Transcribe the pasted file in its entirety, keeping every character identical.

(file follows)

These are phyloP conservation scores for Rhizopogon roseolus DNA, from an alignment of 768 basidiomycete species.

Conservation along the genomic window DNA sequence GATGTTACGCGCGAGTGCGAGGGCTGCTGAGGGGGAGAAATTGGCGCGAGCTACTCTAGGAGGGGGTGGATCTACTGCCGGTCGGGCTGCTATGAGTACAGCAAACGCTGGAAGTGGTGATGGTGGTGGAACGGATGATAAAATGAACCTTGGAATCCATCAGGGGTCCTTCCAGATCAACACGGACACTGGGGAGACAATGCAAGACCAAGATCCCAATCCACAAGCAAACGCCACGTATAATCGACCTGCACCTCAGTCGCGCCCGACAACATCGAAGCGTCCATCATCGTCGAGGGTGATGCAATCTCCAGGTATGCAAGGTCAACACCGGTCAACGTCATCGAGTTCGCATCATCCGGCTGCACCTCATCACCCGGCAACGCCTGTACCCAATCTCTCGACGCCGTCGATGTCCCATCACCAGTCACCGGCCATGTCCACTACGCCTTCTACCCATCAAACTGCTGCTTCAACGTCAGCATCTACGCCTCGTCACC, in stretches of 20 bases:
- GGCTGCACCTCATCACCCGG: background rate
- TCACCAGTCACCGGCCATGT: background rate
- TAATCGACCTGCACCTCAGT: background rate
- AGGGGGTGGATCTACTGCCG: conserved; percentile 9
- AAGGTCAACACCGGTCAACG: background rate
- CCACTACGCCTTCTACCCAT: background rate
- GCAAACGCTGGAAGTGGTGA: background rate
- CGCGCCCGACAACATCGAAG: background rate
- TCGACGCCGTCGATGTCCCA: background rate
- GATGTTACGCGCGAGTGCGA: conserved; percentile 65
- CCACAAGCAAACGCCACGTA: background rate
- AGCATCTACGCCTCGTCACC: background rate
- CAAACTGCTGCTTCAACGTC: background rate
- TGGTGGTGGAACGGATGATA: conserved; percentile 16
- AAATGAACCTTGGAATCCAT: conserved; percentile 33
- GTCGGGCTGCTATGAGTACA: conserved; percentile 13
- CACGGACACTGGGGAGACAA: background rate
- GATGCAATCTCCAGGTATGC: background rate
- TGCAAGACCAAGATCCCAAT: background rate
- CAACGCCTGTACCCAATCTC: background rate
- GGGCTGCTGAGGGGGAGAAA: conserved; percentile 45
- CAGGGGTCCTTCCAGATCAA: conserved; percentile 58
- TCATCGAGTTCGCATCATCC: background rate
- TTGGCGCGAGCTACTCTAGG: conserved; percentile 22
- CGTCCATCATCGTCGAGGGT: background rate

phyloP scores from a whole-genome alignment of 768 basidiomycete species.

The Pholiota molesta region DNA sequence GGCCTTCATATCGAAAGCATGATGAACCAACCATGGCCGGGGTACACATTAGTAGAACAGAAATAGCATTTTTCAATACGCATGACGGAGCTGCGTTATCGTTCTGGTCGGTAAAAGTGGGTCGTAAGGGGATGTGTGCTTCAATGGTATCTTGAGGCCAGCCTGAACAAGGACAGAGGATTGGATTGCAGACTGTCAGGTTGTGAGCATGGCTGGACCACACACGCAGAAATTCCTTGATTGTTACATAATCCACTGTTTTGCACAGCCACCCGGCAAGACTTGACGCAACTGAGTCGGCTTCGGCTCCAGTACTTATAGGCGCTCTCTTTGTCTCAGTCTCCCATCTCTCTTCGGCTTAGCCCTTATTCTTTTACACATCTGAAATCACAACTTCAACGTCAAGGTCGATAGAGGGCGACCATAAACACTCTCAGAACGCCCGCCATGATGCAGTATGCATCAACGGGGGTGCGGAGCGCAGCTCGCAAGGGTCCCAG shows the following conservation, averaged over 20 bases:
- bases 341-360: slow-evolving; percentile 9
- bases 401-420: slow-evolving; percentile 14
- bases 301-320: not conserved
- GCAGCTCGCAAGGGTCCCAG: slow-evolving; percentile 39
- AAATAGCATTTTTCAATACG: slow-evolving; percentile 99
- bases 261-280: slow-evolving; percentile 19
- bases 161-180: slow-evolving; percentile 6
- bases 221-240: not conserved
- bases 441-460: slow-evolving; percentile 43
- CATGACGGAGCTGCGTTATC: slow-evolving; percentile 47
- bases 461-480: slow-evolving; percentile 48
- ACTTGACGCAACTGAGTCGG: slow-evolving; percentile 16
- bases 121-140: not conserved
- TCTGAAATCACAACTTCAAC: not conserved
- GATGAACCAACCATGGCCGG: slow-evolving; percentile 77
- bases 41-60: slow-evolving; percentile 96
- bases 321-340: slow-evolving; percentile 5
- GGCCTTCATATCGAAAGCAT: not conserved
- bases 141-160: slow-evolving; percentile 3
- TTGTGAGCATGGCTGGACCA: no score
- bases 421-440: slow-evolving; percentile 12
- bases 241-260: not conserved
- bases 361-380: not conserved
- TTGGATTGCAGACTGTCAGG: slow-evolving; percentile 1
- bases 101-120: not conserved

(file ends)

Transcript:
These are phyloP conservation scores for Rhizopogon roseolus DNA, from an alignment of 768 basidiomycete species.

Conservation along the genomic window DNA sequence GATGTTACGCGCGAGTGCGAGGGCTGCTGAGGGGGAGAAATTGGCGCGAGCTACTCTAGGAGGGGGTGGATCTACTGCCGGTCGGGCTGCTATGAGTACAGCAAACGCTGGAAGTGGTGATGGTGGTGGAACGGATGATAAAATGAACCTTGGAATCCATCAGGGGTCCTTCCAGATCAACACGGACACTGGGGAGACAATGCAAGACCAAGATCCCAATCCACAAGCAAACGCCACGTATAATCGACCTGCACCTCAGTCGCGCCCGACAACATCGAAGCGTCCATCATCGTCGAGGGTGATGCAATCTCCAGGTATGCAAGGTCAACACCGGTCAACGTCATCGAGTTCGCATCATCCGGCTGCACCTCATCACCCGGCAACGCCTGTACCCAATCTCTCGACGCCGTCGATGTCCCATCACCAGTCACCGGCCATGTCCACTACGCCTTCTACCCATCAAACTGCTGCTTCAACGTCAGCATCTACGCCTCGTCACC, in stretches of 20 bases:
- GGCTGCACCTCATCACCCGG: background rate
- TCACCAGTCACCGGCCATGT: background rate
- TAATCGACCTGCACCTCAGT: background rate
- AGGGGGTGGATCTACTGCCG: conserved; percentile 9
- AAGGTCAACACCGGTCAACG: background rate
- CCACTACGCCTTCTACCCAT: background rate
- GCAAACGCTGGAAGTGGTGA: background rate
- CGCGCCCGACAACATCGAAG: background rate
- TCGACGCCGTCGATGTCCCA: background rate
- GATGTTACGCGCGAGTGCGA: conserved; percentile 65
- CCACAAGCAAACGCCACGTA: background rate
- AGCATCTACGCCTCGTCACC: background rate
- CAAACTGCTGCTTCAACGTC: background rate
- TGGTGGTGGAACGGATGATA: conserved; percentile 16
- AAATGAACCTTGGAATCCAT: conserved; percentile 33
- GTCGGGCTGCTATGAGTACA: conserved; percentile 13
- CACGGACACTGGGGAGACAA: background rate
- GATGCAATCTCCAGGTATGC: background rate
- TGCAAGACCAAGATCCCAAT: background rate
- CAACGCCTGTACCCAATCTC: background rate
- GGGCTGCTGAGGGGGAGAAA: conserved; percentile 45
- CAGGGGTCCTTCCAGATCAA: conserved; percentile 58
- TCATCGAGTTCGCATCATCC: background rate
- TTGGCGCGAGCTACTCTAGG: conserved; percentile 22
- CGTCCATCATCGTCGAGGGT: background rate

phyloP scores from a whole-genome alignment of 768 basidiomycete species.

The Pholiota molesta region DNA sequence GGCCTTCATATCGAAAGCATGATGAACCAACCATGGCCGGGGTACACATTAGTAGAACAGAAATAGCATTTTTCAATACGCATGACGGAGCTGCGTTATCGTTCTGGTCGGTAAAAGTGGGTCGTAAGGGGATGTGTGCTTCAATGGTATCTTGAGGCCAGCCTGAACAAGGACAGAGGATTGGATTGCAGACTGTCAGGTTGTGAGCATGGCTGGACCACACACGCAGAAATTCCTTGATTGTTACATAATCCACTGTTTTGCACAGCCACCCGGCAAGACTTGACGCAACTGAGTCGGCTTCGGCTCCAGTACTTATAGGCGCTCTCTTTGTCTCAGTCTCCCATCTCTCTTCGGCTTAGCCCTTATTCTTTTACACATCTGAAATCACAACTTCAACGTCAAGGTCGATAGAGGGCGACCATAAACACTCTCAGAACGCCCGCCATGATGCAGTATGCATCAACGGGGGTGCGGAGCGCAGCTCGCAAGGGTCCCAG shows the following conservation, averaged over 20 bases:
- bases 341-360: slow-evolving; percentile 9
- bases 401-420: slow-evolving; percentile 14
- bases 301-320: not conserved
- GCAGCTCGCAAGGGTCCCAG: slow-evolving; percentile 39
- AAATAGCATTTTTCAATACG: slow-evolving; percentile 99
- bases 261-280: slow-evolving; percentile 19
- bases 161-180: slow-evolving; percentile 6
- bases 221-240: not conserved
- bases 441-460: slow-evolving; percentile 43
- CATGACGGAGCTGCGTTATC: slow-evolving; percentile 47
- bases 461-480: slow-evolving; percentile 48
- ACTTGACGCAACTGAGTCGG: slow-evolving; percentile 16
- bases 121-140: not conserved
- TCTGAAATCACAACTTCAAC: not conserved
- GATGAACCAACCATGGCCGG: slow-evolving; percentile 77
- bases 41-60: slow-evolving; percentile 96
- bases 321-340: slow-evolving; percentile 5
- GGCCTTCATATCGAAAGCAT: not conserved
- bases 141-160: slow-evolving; percentile 3
- TTGTGAGCATGGCTGGACCA: no score
- bases 421-440: slow-evolving; percentile 12
- bases 241-260: not conserved
- bases 361-380: not conserved
- TTGGATTGCAGACTGTCAGG: slow-evolving; percentile 1
- bases 101-120: not conserved